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April 3, 2019

Today on RBDR: Bob Lederer’s personal brush with a car dealer survey left him feeling very guilty about what happened to the service department executive who helped him and leaning towards not telling the full truth in future satisfaction surveys from that dealer…better stated as “bias.”

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3 thoughts on “A Dealer’s Satisfaction Survey Will Drive Future Bias / RBDR

  1. Jon Last, President, Sports and Leisure Research: “You stopped short of fully addressing the bigger elephant in the room.’s a vivid portrait and important and frightening take on how these practices may effect respondent behavior. But it also suggests another discussion on the more foundational issue. This is a clear example of how paying lip service to the concept of customer satisfaction measurement fails miserably when it is deployed through flawed research design that cares more about speed to market, survey brevity and “Report Cards” while ignoring thoughtful research design due to organizational pre-occupation with automation at the expense of deeper insights.

    As a profession, we need to continue to fight against these short cuts that create misinformation. From my firm’s perspective as a custom shop, we fight against this all too often. We actually recently lost a large highly customized guest satisfaction measurement program for a leisure/hospitality client, who was acquired by a large holding company that is entrenched in one of these cookie cutter satisfaction measurement platforms across their properties. Their “enterprise solution” checks a box, but will inevitably cost them a lot of really strong and nuanced insight into their customers in the Hyundai did with you.

    My frustration is driven by the new organization’s lack of interest in even exploring our more robust (and interestingly less expensive) solution. We’ve typically had great success in playing the high road (ie–looking forward and being consultative rather than over our shoulders at technology plays). I’m curious about how others who still care about good research solutions vs technology applications are fighting this.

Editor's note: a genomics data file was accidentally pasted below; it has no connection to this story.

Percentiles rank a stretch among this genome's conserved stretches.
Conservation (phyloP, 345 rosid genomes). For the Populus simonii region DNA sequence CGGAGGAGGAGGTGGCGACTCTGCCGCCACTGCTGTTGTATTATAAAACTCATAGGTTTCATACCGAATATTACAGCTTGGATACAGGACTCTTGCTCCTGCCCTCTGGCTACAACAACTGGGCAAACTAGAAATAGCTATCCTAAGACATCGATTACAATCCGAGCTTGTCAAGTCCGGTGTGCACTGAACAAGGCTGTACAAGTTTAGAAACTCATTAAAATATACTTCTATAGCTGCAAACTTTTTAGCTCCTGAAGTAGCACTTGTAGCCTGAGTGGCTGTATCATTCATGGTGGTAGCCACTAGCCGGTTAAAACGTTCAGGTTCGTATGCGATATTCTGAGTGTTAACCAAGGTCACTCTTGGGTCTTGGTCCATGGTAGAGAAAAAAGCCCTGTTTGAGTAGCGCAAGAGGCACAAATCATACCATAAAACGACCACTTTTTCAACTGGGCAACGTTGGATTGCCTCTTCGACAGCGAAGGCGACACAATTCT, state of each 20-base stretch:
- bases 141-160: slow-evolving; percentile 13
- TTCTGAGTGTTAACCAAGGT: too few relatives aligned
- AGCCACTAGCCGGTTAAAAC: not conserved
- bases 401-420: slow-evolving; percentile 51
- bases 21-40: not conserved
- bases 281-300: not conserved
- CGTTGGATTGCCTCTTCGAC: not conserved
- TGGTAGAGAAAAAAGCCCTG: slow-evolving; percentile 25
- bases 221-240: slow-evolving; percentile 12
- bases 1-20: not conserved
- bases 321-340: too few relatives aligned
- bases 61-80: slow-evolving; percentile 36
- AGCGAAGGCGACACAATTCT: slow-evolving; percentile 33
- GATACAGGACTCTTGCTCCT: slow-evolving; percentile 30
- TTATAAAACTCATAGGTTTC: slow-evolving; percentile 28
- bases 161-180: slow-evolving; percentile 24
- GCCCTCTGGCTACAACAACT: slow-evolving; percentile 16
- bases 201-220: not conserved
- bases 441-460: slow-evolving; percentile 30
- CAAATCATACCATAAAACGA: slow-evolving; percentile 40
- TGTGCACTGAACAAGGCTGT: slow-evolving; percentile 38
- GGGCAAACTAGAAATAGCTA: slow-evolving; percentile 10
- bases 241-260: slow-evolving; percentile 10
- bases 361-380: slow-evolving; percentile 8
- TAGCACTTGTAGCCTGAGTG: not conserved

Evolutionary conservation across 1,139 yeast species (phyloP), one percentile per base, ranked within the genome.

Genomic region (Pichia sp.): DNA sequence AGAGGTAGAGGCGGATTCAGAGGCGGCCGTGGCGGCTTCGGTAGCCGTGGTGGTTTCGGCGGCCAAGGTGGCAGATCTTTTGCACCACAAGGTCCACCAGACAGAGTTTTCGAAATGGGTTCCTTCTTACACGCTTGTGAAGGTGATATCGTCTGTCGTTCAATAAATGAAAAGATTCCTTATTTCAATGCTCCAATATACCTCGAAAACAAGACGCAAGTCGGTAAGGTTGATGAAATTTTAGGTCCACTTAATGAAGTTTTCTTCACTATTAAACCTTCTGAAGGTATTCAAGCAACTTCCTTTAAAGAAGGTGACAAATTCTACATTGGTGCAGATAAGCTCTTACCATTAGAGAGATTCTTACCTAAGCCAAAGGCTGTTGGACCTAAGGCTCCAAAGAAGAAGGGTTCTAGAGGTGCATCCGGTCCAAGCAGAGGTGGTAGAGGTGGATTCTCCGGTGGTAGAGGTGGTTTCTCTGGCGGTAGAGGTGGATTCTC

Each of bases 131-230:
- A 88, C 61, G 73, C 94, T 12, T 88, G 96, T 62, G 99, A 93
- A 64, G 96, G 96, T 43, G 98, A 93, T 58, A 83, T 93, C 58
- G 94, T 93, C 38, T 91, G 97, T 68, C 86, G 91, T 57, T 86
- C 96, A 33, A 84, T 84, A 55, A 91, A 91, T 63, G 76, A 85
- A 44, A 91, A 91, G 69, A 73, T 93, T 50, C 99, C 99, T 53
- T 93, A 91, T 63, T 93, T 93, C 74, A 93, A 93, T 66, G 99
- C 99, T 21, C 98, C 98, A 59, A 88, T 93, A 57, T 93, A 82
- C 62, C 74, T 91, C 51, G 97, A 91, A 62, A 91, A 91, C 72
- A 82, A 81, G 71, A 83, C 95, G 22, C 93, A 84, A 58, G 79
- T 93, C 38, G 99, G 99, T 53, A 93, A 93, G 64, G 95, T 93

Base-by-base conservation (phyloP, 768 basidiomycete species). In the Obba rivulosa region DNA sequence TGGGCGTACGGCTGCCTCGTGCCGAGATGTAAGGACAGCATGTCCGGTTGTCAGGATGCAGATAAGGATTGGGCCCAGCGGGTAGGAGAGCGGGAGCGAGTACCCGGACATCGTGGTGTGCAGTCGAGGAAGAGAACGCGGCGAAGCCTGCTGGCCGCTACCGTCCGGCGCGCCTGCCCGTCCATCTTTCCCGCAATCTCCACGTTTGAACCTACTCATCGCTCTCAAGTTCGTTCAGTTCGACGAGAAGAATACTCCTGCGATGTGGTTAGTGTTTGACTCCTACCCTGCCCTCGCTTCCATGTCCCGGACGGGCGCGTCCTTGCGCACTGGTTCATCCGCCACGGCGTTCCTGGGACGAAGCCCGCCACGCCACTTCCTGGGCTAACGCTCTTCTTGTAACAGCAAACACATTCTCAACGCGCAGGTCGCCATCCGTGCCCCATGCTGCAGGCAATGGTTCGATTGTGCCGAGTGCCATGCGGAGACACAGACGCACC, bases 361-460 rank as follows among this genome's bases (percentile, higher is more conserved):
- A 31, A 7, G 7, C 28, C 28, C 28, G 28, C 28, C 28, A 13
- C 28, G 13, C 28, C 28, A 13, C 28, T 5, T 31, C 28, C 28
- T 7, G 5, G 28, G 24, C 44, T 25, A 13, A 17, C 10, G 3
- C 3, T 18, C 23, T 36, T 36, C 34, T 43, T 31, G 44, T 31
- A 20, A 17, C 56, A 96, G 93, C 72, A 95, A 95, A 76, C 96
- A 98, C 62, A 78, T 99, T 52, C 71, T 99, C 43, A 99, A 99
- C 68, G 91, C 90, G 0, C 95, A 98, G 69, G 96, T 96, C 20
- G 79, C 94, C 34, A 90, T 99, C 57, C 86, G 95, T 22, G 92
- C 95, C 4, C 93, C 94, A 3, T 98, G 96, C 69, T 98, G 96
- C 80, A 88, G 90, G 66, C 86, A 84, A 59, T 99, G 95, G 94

2. Bill Friedrich: “We experience similar comments from our Toyota service dept folks… They tell us up front that Toyota really expects high ratings, even all 10’s from them… Maybe they learned that a while ago. Sorry to hear that Sherrie the service rep got dinged to no fault of her own. I agree the survey analysis should be able to discern the sentiment and target of the comments… maybe AI will improve that in the future.

  3. Nicholas Tortorello: “I love your story as it is indicative of the poor research which often goes on in the auto industry. Every dealership wants you to give excellent ratings to sales personnel, service personnel and the dealership overall whether they deserve those scores or not. The reason is that sales and service personnel get bonuses and higher salaries based on those scores. Moreover, the dealership with some manufacturers receive more or less cars to sell based on the scores. So it is to there advantage to be sure you rate them excellent on every item. and many dealer personal will tell you that even before you leave the dealership or receive the satisfaction survey. Talk about a stacked deck, clearly no one wants to know the truth, they just want higher bonuses and more cars to sell.
    Whoever, came up with this system should be shot.”

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